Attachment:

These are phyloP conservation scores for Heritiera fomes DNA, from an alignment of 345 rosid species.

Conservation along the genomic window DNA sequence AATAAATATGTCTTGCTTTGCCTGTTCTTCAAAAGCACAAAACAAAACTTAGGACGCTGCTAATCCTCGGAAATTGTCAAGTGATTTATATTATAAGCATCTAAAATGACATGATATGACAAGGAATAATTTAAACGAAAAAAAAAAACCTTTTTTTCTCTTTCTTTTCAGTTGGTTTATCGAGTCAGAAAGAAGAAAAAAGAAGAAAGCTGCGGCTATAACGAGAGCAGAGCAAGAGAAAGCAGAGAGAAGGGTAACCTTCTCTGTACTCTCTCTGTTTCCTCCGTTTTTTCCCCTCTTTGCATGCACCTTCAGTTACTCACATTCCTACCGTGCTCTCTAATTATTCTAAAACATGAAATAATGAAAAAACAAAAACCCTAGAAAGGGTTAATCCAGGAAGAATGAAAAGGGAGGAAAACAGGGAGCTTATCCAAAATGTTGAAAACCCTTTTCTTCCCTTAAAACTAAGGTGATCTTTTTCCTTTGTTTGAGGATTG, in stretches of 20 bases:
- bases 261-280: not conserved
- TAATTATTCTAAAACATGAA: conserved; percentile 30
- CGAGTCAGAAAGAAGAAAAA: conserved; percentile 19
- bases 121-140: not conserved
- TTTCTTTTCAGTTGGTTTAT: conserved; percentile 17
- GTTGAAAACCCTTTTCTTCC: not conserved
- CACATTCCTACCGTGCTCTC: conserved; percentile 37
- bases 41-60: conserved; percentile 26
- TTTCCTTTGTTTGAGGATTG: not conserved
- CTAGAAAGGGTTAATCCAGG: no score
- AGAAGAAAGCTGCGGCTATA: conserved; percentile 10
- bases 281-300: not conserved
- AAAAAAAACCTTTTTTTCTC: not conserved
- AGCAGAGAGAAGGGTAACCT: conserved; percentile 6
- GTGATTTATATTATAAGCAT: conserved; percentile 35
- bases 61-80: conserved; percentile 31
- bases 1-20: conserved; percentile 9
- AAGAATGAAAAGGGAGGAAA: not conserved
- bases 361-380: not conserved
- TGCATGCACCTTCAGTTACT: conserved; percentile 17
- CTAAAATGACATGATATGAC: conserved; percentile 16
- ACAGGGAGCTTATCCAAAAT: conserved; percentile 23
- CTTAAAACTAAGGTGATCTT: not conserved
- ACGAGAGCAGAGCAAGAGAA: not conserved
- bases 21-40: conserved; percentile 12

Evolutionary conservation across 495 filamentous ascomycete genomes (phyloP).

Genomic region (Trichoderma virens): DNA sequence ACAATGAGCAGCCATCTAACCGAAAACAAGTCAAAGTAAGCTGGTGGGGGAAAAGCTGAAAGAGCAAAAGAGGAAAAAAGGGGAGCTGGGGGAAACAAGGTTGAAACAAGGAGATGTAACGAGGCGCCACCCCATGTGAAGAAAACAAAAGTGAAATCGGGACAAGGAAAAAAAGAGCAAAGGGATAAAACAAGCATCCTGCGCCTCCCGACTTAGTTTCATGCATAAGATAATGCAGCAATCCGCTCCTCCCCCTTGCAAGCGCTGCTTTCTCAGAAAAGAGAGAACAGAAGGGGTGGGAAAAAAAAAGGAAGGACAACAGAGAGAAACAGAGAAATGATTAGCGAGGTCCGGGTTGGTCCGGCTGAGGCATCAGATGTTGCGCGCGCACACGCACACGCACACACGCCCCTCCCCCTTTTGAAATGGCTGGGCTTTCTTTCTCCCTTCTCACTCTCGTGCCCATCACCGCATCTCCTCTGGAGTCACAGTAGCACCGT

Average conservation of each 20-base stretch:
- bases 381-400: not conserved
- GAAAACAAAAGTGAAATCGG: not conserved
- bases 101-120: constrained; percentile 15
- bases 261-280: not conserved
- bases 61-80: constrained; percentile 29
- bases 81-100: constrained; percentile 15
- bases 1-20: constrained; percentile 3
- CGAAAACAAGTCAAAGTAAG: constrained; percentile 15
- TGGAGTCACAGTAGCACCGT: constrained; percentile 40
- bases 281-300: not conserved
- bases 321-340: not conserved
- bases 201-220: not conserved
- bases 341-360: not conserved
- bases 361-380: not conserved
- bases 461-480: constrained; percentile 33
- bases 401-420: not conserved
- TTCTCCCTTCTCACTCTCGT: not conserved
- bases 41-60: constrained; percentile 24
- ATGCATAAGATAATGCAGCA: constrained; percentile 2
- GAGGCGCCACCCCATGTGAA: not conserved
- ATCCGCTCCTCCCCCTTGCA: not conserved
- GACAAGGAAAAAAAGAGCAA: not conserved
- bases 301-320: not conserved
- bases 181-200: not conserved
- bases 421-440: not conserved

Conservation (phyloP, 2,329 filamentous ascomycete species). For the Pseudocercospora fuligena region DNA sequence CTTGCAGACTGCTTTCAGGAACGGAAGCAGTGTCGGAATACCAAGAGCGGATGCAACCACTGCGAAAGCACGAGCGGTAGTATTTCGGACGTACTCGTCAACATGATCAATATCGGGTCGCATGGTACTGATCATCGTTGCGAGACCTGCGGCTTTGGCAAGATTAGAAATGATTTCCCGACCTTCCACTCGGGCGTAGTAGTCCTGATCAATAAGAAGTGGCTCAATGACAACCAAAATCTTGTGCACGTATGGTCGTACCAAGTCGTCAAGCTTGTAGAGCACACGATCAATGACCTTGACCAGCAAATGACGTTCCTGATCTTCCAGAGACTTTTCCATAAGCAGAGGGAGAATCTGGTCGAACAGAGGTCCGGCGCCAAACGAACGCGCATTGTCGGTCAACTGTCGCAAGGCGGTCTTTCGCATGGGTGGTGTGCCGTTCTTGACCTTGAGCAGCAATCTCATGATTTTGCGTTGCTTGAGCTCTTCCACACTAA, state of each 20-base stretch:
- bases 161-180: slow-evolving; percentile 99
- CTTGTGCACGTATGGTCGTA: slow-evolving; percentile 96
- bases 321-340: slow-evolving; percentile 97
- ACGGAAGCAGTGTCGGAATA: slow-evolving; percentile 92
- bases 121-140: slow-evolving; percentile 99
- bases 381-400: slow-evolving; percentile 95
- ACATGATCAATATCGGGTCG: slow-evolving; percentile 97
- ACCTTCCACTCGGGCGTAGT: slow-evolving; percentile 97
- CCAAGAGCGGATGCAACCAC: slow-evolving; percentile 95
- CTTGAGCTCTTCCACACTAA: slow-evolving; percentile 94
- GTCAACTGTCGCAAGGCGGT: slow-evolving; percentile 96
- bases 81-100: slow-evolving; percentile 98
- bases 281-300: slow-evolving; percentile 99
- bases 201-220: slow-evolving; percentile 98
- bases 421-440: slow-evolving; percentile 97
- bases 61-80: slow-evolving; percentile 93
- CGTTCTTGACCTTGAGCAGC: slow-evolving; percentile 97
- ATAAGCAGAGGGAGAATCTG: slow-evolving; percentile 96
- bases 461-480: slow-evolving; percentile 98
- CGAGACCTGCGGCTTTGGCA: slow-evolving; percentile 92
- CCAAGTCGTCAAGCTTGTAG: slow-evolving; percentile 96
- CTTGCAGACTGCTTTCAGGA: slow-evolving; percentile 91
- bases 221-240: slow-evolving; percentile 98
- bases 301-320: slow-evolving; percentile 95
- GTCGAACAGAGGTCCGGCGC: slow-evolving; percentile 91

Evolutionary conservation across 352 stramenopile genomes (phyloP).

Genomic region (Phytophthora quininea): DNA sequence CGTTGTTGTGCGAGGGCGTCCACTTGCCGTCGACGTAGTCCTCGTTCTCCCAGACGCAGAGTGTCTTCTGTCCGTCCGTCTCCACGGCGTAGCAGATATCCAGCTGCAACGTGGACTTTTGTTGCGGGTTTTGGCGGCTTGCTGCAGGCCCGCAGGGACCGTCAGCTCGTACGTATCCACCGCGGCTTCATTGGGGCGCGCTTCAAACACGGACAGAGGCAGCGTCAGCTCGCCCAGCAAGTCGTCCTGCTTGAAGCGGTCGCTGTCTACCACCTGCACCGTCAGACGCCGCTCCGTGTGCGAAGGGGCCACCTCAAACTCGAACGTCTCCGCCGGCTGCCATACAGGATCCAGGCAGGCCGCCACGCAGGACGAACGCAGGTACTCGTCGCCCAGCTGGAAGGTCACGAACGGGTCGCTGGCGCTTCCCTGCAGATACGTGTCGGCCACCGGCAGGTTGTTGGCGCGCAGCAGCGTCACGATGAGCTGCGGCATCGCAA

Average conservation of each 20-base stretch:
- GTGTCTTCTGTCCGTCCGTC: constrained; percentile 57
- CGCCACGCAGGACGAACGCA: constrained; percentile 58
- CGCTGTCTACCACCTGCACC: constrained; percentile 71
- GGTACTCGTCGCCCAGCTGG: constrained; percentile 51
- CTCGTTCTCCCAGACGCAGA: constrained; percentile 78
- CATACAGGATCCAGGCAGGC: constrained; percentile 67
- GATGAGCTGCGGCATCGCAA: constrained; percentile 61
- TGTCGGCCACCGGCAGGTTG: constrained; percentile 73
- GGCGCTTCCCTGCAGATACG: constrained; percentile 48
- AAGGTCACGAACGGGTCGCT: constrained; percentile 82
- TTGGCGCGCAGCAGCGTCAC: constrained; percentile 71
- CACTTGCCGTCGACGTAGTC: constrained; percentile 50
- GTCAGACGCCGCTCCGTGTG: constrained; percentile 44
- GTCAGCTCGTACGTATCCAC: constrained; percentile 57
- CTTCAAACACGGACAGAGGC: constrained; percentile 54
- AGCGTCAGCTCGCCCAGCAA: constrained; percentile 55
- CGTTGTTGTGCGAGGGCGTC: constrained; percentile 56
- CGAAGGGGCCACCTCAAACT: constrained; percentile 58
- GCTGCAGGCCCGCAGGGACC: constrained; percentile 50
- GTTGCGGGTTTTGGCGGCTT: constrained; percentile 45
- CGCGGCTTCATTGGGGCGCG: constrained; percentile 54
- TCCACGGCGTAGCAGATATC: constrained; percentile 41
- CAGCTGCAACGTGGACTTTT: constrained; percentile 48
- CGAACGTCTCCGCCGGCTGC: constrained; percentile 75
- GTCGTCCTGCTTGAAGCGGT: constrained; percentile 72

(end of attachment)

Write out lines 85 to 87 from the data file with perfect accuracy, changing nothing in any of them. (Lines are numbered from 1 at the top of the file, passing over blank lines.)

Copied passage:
- GTGTCTTCTGTCCGTCCGTC: constrained; percentile 57
- CGCCACGCAGGACGAACGCA: constrained; percentile 58
- CGCTGTCTACCACCTGCACC: constrained; percentile 71